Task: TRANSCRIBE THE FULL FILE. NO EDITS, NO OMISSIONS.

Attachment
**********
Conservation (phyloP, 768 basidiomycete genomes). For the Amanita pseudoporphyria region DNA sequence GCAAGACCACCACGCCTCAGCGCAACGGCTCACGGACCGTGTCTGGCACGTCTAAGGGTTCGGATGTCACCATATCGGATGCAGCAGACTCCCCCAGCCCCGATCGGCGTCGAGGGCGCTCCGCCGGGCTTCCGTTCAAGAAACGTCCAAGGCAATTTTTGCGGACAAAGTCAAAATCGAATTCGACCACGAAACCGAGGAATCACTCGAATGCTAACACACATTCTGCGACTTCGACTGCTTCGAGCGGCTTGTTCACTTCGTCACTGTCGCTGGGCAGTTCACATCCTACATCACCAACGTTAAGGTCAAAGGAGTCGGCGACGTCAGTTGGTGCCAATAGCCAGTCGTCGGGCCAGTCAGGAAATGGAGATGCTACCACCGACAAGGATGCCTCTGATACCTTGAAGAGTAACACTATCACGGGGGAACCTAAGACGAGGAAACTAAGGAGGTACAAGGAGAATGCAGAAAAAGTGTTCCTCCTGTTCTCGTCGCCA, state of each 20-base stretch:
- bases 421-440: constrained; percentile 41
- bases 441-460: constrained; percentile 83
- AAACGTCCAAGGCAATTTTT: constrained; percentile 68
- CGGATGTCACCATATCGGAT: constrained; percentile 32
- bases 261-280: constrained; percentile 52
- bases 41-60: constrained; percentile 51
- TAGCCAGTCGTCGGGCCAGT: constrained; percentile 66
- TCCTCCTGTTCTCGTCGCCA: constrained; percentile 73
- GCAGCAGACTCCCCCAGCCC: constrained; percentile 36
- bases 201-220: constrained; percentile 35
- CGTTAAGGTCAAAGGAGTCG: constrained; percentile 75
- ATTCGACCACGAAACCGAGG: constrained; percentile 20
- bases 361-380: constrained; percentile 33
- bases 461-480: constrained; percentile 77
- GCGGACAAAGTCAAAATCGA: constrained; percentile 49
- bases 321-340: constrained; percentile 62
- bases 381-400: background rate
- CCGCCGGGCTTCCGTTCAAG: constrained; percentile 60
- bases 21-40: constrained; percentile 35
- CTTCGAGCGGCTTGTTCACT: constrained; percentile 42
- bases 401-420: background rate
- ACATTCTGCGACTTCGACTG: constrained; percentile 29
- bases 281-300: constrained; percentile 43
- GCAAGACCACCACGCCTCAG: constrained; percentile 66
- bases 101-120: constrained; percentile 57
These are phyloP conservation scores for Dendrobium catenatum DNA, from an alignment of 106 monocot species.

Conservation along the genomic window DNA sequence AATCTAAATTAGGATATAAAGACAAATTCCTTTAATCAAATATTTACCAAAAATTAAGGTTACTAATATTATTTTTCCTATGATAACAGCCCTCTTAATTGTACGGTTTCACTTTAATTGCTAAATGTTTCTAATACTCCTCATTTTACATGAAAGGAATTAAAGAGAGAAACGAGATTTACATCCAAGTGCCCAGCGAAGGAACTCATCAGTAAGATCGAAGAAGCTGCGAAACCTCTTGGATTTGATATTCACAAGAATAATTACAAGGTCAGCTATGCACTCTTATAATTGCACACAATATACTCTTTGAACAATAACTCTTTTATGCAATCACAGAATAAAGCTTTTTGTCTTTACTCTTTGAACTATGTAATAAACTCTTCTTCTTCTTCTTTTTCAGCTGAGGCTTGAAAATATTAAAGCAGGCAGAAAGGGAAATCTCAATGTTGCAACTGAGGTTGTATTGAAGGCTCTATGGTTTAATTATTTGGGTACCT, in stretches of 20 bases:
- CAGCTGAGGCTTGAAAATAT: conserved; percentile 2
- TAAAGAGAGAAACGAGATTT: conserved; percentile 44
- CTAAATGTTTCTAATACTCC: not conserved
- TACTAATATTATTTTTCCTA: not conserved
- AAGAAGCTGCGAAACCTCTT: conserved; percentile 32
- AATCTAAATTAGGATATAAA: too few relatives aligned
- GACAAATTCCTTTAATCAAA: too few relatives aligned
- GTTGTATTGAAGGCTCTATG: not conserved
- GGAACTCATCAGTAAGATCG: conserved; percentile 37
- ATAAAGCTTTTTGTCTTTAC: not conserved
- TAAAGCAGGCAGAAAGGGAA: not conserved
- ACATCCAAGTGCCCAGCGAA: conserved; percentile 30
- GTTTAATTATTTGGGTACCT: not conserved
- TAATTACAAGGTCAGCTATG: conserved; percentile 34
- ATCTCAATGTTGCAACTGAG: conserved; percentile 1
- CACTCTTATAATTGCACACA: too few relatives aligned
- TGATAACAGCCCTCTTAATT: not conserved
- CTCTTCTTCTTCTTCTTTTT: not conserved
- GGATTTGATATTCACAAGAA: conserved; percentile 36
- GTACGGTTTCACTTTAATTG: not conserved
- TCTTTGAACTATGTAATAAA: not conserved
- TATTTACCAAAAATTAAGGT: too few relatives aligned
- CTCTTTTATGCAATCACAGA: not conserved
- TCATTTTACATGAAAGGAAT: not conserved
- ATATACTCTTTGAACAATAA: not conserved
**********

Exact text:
Conservation (phyloP, 768 basidiomycete genomes). For the Amanita pseudoporphyria region DNA sequence GCAAGACCACCACGCCTCAGCGCAACGGCTCACGGACCGTGTCTGGCACGTCTAAGGGTTCGGATGTCACCATATCGGATGCAGCAGACTCCCCCAGCCCCGATCGGCGTCGAGGGCGCTCCGCCGGGCTTCCGTTCAAGAAACGTCCAAGGCAATTTTTGCGGACAAAGTCAAAATCGAATTCGACCACGAAACCGAGGAATCACTCGAATGCTAACACACATTCTGCGACTTCGACTGCTTCGAGCGGCTTGTTCACTTCGTCACTGTCGCTGGGCAGTTCACATCCTACATCACCAACGTTAAGGTCAAAGGAGTCGGCGACGTCAGTTGGTGCCAATAGCCAGTCGTCGGGCCAGTCAGGAAATGGAGATGCTACCACCGACAAGGATGCCTCTGATACCTTGAAGAGTAACACTATCACGGGGGAACCTAAGACGAGGAAACTAAGGAGGTACAAGGAGAATGCAGAAAAAGTGTTCCTCCTGTTCTCGTCGCCA, state of each 20-base stretch:
- bases 421-440: constrained; percentile 41
- bases 441-460: constrained; percentile 83
- AAACGTCCAAGGCAATTTTT: constrained; percentile 68
- CGGATGTCACCATATCGGAT: constrained; percentile 32
- bases 261-280: constrained; percentile 52
- bases 41-60: constrained; percentile 51
- TAGCCAGTCGTCGGGCCAGT: constrained; percentile 66
- TCCTCCTGTTCTCGTCGCCA: constrained; percentile 73
- GCAGCAGACTCCCCCAGCCC: constrained; percentile 36
- bases 201-220: constrained; percentile 35
- CGTTAAGGTCAAAGGAGTCG: constrained; percentile 75
- ATTCGACCACGAAACCGAGG: constrained; percentile 20
- bases 361-380: constrained; percentile 33
- bases 461-480: constrained; percentile 77
- GCGGACAAAGTCAAAATCGA: constrained; percentile 49
- bases 321-340: constrained; percentile 62
- bases 381-400: background rate
- CCGCCGGGCTTCCGTTCAAG: constrained; percentile 60
- bases 21-40: constrained; percentile 35
- CTTCGAGCGGCTTGTTCACT: constrained; percentile 42
- bases 401-420: background rate
- ACATTCTGCGACTTCGACTG: constrained; percentile 29
- bases 281-300: constrained; percentile 43
- GCAAGACCACCACGCCTCAG: constrained; percentile 66
- bases 101-120: constrained; percentile 57
These are phyloP conservation scores for Dendrobium catenatum DNA, from an alignment of 106 monocot species.

Conservation along the genomic window DNA sequence AATCTAAATTAGGATATAAAGACAAATTCCTTTAATCAAATATTTACCAAAAATTAAGGTTACTAATATTATTTTTCCTATGATAACAGCCCTCTTAATTGTACGGTTTCACTTTAATTGCTAAATGTTTCTAATACTCCTCATTTTACATGAAAGGAATTAAAGAGAGAAACGAGATTTACATCCAAGTGCCCAGCGAAGGAACTCATCAGTAAGATCGAAGAAGCTGCGAAACCTCTTGGATTTGATATTCACAAGAATAATTACAAGGTCAGCTATGCACTCTTATAATTGCACACAATATACTCTTTGAACAATAACTCTTTTATGCAATCACAGAATAAAGCTTTTTGTCTTTACTCTTTGAACTATGTAATAAACTCTTCTTCTTCTTCTTTTTCAGCTGAGGCTTGAAAATATTAAAGCAGGCAGAAAGGGAAATCTCAATGTTGCAACTGAGGTTGTATTGAAGGCTCTATGGTTTAATTATTTGGGTACCT, in stretches of 20 bases:
- CAGCTGAGGCTTGAAAATAT: conserved; percentile 2
- TAAAGAGAGAAACGAGATTT: conserved; percentile 44
- CTAAATGTTTCTAATACTCC: not conserved
- TACTAATATTATTTTTCCTA: not conserved
- AAGAAGCTGCGAAACCTCTT: conserved; percentile 32
- AATCTAAATTAGGATATAAA: too few relatives aligned
- GACAAATTCCTTTAATCAAA: too few relatives aligned
- GTTGTATTGAAGGCTCTATG: not conserved
- GGAACTCATCAGTAAGATCG: conserved; percentile 37
- ATAAAGCTTTTTGTCTTTAC: not conserved
- TAAAGCAGGCAGAAAGGGAA: not conserved
- ACATCCAAGTGCCCAGCGAA: conserved; percentile 30
- GTTTAATTATTTGGGTACCT: not conserved
- TAATTACAAGGTCAGCTATG: conserved; percentile 34
- ATCTCAATGTTGCAACTGAG: conserved; percentile 1
- CACTCTTATAATTGCACACA: too few relatives aligned
- TGATAACAGCCCTCTTAATT: not conserved
- CTCTTCTTCTTCTTCTTTTT: not conserved
- GGATTTGATATTCACAAGAA: conserved; percentile 36
- GTACGGTTTCACTTTAATTG: not conserved
- TCTTTGAACTATGTAATAAA: not conserved
- TATTTACCAAAAATTAAGGT: too few relatives aligned
- CTCTTTTATGCAATCACAGA: not conserved
- TCATTTTACATGAAAGGAAT: not conserved
- ATATACTCTTTGAACAATAA: not conserved